I do not quite understand why numpy.linalg.solve() gives the more precise answer, whereas numpy.linalg.inv() breaks down somewhat, giving (what I believe are) estimates.

For a concrete example, I am solving the equation C^{-1} * d where C denotes a matrix, and d is a vector-array. For the sake of discussion, the dimensions of C are shape (1000,1000) and d is shape (1,1000).

numpy.linalg.solve(A, b) solves the equation A*x=b for x, i.e. x = A^{-1} * b. Therefore, I could either solve this equation by


inverse = numpy.linalg.inv(C)
result = inverse * d

or (2)

numpy.linalg.solve(C, d)

Method (2) gives far more precise results. Why is this?

What exactly is happening such that one "works better" than the other?

  • 11
    Best pick up a textbook. Golub and van Loan would be a good choice.
    – ev-br
    Jul 6, 2015 at 22:01
  • Just a guess ( possibly from somewhere of Gilbert Strang Books) : I think the inverse is never really calculated during the call of the underlying LAPACK routine. What if you try pinv() instead of inv() ? Look at the reference of pinv()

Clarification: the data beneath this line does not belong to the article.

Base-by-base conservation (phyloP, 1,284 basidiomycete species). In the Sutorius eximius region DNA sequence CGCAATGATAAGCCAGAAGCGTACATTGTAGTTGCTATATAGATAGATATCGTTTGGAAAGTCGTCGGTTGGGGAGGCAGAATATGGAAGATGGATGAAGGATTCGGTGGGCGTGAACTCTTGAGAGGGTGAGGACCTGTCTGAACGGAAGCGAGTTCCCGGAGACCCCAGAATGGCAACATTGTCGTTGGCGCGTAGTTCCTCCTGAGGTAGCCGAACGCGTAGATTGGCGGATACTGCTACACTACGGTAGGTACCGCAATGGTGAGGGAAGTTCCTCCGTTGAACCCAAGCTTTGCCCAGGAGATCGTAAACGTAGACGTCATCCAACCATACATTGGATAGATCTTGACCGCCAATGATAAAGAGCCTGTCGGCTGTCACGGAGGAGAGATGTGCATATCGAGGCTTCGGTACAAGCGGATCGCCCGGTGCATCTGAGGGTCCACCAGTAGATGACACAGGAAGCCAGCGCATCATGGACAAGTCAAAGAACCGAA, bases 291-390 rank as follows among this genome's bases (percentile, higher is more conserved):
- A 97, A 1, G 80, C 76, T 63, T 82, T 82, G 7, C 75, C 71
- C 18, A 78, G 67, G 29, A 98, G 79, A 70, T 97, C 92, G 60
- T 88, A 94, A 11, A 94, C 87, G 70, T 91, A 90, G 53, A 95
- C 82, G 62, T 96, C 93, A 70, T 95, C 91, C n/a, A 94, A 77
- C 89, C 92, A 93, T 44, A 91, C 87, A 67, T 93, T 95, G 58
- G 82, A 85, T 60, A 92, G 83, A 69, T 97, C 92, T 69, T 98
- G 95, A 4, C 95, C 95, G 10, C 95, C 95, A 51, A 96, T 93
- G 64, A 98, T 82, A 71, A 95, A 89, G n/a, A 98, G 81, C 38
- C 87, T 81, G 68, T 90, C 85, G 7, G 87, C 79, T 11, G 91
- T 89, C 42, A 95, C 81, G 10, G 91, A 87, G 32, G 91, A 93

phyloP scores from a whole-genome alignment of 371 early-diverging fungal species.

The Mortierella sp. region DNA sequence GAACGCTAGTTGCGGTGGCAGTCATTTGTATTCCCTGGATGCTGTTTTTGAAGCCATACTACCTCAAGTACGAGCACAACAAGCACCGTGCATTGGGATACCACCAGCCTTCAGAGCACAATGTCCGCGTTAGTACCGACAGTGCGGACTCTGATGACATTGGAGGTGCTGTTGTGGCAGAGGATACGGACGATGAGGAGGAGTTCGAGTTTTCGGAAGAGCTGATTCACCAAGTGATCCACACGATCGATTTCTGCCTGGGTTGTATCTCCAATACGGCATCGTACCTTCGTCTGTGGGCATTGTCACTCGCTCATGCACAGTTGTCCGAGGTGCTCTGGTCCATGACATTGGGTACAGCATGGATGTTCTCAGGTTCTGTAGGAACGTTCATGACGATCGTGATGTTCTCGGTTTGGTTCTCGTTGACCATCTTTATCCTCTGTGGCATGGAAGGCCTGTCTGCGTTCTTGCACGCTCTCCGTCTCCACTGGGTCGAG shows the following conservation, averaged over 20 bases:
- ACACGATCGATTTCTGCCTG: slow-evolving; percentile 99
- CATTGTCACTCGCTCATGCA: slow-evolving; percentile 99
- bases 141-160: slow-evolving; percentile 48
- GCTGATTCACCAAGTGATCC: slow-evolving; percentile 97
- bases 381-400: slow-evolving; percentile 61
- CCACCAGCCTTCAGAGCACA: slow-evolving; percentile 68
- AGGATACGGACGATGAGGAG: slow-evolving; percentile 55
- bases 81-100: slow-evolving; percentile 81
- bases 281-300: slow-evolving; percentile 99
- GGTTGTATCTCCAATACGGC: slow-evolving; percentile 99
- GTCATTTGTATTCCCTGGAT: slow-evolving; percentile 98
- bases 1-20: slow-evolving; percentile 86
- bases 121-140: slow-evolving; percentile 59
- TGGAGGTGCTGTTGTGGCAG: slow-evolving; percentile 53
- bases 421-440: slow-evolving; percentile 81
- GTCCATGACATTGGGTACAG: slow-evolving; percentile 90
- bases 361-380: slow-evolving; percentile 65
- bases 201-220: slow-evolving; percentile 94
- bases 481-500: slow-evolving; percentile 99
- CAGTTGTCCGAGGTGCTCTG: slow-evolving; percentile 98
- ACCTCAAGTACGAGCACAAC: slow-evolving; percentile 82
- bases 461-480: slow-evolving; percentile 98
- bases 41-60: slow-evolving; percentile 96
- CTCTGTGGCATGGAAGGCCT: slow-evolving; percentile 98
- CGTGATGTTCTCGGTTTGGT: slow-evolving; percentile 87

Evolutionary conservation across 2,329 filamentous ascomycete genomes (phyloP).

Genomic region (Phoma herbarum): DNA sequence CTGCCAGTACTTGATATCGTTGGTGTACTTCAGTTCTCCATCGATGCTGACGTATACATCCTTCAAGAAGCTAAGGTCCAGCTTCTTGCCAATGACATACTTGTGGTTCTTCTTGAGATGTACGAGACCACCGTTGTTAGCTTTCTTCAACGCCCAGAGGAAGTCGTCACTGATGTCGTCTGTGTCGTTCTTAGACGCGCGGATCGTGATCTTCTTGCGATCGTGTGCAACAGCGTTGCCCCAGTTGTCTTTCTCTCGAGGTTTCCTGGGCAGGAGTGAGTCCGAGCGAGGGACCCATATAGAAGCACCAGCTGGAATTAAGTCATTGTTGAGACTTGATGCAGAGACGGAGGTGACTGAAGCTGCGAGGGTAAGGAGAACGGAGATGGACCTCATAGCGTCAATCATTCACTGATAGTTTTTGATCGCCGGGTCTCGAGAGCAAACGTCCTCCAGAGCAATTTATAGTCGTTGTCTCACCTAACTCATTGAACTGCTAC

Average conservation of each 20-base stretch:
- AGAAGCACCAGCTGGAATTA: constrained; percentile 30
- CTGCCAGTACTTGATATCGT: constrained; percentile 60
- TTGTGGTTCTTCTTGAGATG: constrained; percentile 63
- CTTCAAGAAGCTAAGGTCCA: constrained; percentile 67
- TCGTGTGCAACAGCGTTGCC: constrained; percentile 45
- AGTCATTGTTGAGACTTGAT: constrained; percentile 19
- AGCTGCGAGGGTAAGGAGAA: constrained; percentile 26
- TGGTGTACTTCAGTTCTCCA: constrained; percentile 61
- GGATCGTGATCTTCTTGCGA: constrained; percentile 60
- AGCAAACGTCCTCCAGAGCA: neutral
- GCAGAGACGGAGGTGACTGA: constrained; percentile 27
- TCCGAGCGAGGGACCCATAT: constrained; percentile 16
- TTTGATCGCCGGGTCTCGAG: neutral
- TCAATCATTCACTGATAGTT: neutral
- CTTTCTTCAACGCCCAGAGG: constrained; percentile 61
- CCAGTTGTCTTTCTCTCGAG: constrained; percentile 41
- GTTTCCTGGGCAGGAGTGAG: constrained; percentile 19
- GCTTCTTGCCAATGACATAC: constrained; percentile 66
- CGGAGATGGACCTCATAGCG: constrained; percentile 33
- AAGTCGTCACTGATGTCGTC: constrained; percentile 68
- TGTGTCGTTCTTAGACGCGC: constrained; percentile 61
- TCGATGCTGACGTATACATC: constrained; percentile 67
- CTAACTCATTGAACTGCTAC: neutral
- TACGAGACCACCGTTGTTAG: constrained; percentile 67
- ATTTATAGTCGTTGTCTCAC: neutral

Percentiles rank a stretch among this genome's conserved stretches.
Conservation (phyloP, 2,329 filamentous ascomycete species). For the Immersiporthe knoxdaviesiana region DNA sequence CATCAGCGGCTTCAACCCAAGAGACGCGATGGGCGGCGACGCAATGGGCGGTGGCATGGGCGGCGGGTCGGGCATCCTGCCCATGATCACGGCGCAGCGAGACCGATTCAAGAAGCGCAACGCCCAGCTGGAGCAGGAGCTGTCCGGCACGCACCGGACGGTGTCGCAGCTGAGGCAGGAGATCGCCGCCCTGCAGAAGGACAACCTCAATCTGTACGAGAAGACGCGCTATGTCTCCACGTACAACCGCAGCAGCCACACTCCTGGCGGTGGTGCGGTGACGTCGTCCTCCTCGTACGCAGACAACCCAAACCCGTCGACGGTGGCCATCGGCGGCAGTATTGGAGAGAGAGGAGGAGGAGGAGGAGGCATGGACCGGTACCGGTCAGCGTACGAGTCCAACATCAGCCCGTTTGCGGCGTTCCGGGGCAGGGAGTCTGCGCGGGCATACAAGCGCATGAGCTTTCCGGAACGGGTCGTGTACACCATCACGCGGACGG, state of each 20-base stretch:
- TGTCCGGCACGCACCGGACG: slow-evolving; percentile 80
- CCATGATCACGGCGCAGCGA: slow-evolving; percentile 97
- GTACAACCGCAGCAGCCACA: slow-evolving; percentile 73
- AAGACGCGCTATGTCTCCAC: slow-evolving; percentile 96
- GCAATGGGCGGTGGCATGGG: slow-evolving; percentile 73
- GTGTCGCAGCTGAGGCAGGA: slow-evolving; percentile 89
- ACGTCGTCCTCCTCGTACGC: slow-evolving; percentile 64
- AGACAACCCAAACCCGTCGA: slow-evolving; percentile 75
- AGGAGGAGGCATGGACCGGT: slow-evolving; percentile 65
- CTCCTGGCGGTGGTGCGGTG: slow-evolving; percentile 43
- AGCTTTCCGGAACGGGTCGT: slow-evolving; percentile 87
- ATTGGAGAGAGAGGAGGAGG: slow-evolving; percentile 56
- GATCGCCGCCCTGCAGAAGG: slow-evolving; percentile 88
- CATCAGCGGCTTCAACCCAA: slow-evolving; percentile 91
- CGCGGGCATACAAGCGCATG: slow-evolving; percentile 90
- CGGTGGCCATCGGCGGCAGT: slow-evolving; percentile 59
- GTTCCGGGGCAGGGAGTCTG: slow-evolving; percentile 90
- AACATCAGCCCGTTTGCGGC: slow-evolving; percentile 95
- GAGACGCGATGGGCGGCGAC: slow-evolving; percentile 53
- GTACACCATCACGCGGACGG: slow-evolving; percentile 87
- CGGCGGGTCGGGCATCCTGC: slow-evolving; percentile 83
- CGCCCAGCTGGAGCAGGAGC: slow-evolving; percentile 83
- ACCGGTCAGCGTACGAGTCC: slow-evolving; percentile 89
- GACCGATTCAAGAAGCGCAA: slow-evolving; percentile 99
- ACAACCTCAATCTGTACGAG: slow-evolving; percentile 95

– Moritz
    Jul 6, 2015 at 22:01
  • 3
    In most cases, linear equation solution is faster and produces less round-off error than inversion and multiplication. Fundamentally, these are operations on "floating" number representations, not the real numbers themselves.
    – Frank M
    Jul 6, 2015 at 22:13
  • Would be interesting to knoe the comparison of pinv wth solve
    – Moritz
    Jul 7, 2015 at 5:55
  • 3
    You almost never want to compute the inverse of a matrix... it's inefficient, and the error is generally higher than other methods.
    – Bakuriu
    Oct 3, 2016 at 7:14

1 Answer 1


np.linalg.solve(A, b) does not compute the inverse of A. Instead it calls one of the gesv LAPACK routines, which first factorizes A using LU decomposition, then solves for x using forward and backward substitution (see here).

np.linalg.inv uses the same method to compute the inverse of A by solving for A-1 in A·A-1 = I where I is the identity*. The factorization step is exactly the same as above, but it takes more floating point operations to solve for A-1 (an n×n matrix) than for x (an n-long vector). Additionally, if you then wanted to obtain x via the identity A-1·b = x then the extra matrix multiplication would incur yet more floating point operations, and therefore slower performance and more numerical error.

There's no need for the intermediate step of computing A-1 - it is faster and more accurate to obtain x directly.

* The relevant bit of source for inv is here. Unfortunately it's a bit tricky to understand since it's templated C. The important thing to note is that an identity matrix is being passed to the LAPACK solver as parameter B.


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